Somewhere along the way I became addicted to the training. I researched the science of athletic performance and functional strength. I modified my workouts according to the latest techniques I found; complex lifting and high-intensity intervals became a part of my day-to-day life. I devoured stories about athletes who had pushed their bodies to the far limits of human function. My father was, in addition to his other work, a Karate sensei, and possessed a considerable library of martial arts texts. I found a surprising mentor in my search for my own physical potential: Bruce Lee.
While he may be best known for his role as forerunner for the modern action hero, Bruce Lee was also far ahead of his time in athletic training. In the early 70’s weight training was seen as something for bodybuilders, not athletes. Muscular development was thought to make one slow and bulky and most serious athletes stuck to sports-specific training: runners ran, basketball players played basketball, martial artists kicked and punched. Lee’s transformative realization was that strength and speed were not mutually exclusive. He adapted bodybuilders’ exercises to develop functional power rather than muscular aesthetics. Methods championed by Lee in the late 60’s and early 70’s – plyometric lifting, circuit and interval training, active flexibility – have only entered into the mainstream of athletic training in the past ten to twenty years. The by-product of this revolutionary development of muscular power was one of the most awe-inspiring bodies of all time.
Looking at a picture of Lee from the time he was filming Enter the Dragon is like viewing an anatomy diagram. All of his muscles stand out in sharp relief, striated into their component parts. Most are muscles that the average person doesn’t even know he has: serratus anterior, sartorius, and brachioradialus stand proudly alongside the abdominals, quadriceps, and biceps. Lee had more defined musculature than any bodybuilder but moved with a coiled feline grace. His was the only 135lb body that would accommodate its host sending a 200lb man sprawling on his ass with a one-inch punch and impress audiences enough to turn Lee into the first Asian-American movie star.
Contrast this with the average American man of today, standing at 5’9,” weight of 191 lbs, with the muscular development of innervated bread pudding. He has a body perfectly adapted to moving from bed to kitchen to car to desk and back again. It’s a body that lives in a world where actual work – of the Force x Distance variety – is outsourced, either to machines or to those who live in frustrated awe of our opulence. The ironic thing is that as the average working life has become divorced from physical effort, physical fitness has replaced obesity as a status symbol. Just as milky white skin was once a sign that one didn’t have to toil in the fields, well-defined abdominals have come to symbolize that one has the free time to indulge in frivolous exercise.
The functional weakness imposed by my paralysis forced me to become mindful of my body. At the prime of my youth I was confronted with the choice between a sedentary, dependent life, or expending a great deal of effort to build the body I’d need to move through the world independently. It really wasn’t a choice at all.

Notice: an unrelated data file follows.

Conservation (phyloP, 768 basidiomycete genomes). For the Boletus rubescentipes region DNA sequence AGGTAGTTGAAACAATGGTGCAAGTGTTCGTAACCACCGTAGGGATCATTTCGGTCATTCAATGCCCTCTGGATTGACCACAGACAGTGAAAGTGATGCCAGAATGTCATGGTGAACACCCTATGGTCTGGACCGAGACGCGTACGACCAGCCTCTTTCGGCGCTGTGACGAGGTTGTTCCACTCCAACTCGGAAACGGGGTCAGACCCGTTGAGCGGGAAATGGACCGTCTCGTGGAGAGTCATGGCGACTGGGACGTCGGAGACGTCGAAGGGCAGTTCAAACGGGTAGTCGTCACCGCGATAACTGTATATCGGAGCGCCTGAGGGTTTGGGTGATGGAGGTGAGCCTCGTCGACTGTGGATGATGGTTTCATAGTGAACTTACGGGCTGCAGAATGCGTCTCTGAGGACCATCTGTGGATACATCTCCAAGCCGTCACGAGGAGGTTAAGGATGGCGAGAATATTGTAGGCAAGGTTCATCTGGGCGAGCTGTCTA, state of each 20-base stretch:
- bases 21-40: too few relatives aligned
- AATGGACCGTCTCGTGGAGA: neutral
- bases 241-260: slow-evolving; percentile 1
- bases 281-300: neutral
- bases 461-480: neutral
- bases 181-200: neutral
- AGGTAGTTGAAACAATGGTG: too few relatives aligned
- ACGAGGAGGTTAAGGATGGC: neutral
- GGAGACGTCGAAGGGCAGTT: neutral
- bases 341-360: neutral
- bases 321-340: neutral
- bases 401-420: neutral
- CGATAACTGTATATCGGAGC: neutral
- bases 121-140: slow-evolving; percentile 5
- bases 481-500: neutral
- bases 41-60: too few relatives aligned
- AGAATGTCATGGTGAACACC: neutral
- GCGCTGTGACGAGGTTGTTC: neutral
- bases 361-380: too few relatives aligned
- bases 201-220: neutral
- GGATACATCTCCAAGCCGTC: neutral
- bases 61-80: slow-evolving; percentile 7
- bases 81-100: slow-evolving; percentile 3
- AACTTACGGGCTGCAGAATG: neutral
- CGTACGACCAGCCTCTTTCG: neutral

Now, my entry into a world where the simplest of tasks required immense effort seems rather fortuitous. My injury striped my everyday life of convenience. By losing my most powerful movers – muscles that can support a life without a second thought – effort became a precondition of living. In modern society a lack of effort is, quite literally, killing us. The epidemics of obesity, diabetes, and hypertension are all diseases of convenience; byproducts of living a life that is simply too easy. The actual physical energy requirements for sustaining life in the modern world are far below the amount we consume. People complain about how their grandfathers ate eggs and bacon every morning, drank whole milk, had fried chicken and biscuits for lunch, and T-bone steaks for dinner, all while remaining as fit and healthy as the proverbial ox. The forgotten piece is that Grandpa woke up at five every morning but Sunday to spend ten hours lifting, walking, hauling, and hoeing to be able to afford that T-bone. Recent research by Eastern Kentucky University reveals that the average medieval peasant burned roughly 4,000 calories a day. Other energy assessments have put the daily expenditure of our more ancient ancestors at around 5,000 calories a day. About the only people burning those kinds of calories in the modern world are professional and Olympic-level athletes. We’ve inherited our forefather’s appetites while distancing ourselves from the labor that precipitated them.
The physical effects of this skewed relationship confront me nearly every day. When riding an elevator and a fat person gets on I’m overcome with righteousness: “Ihave a reason for being on here, you’re just lazy.” My annoyance quiets after a second or two because I know it’s elitist and petty, but some things are embedded deeper than reason.
I’ve now had eleven years of living with quadriplegia. The boundaries of my function are as defined as eroded stone. Traveling up from my jutting hipbones, my latisimus dorsi flares out from the ribs on my right side; this is the muscle that allowed me to ride my handcycle around Ireland. If I cross either of my arms in front of my body, place my fingers on my collarbone and flex my chest, the clavicular head of my pectoralis pops out and feels solid as a hold on a climbing wall; this is the muscle that helps me hoist my butt from the floor of a tent. When I flex my left wrist, stringy muscles jump out from my upper forearm before descending to skeletal thinness about halfway to my hand; these are muscles that coordinate to pass a rugby ball forty feet, and have taken me farther than I ever dreamed my legs would. This is the body that lets me live the life I want.
The modern world’s dirty little secret is that our bodies are a reflection of the way we choose to live our lives. Technology has taken us to a place where the effort required to sustain life is so low that obesity is fast becoming the norm. Flabby or fit, drowning in convenience or flush with vanity, we reflect a world where effort has become a choice.
I was lucky enough to have that choice laid out in the starkest of terms. Only years later did I find that effort, enjoyment, pleasure, and pain often saunter hand in hand. I realize that at the ripe old age of twenty-eight, I have arrived at what is essentially a curmudgeonly mindset: nobody understands the value of hard work these days! It appears that my attitude has taken the form of a grouchy old man, right alongside my sagging buttocks.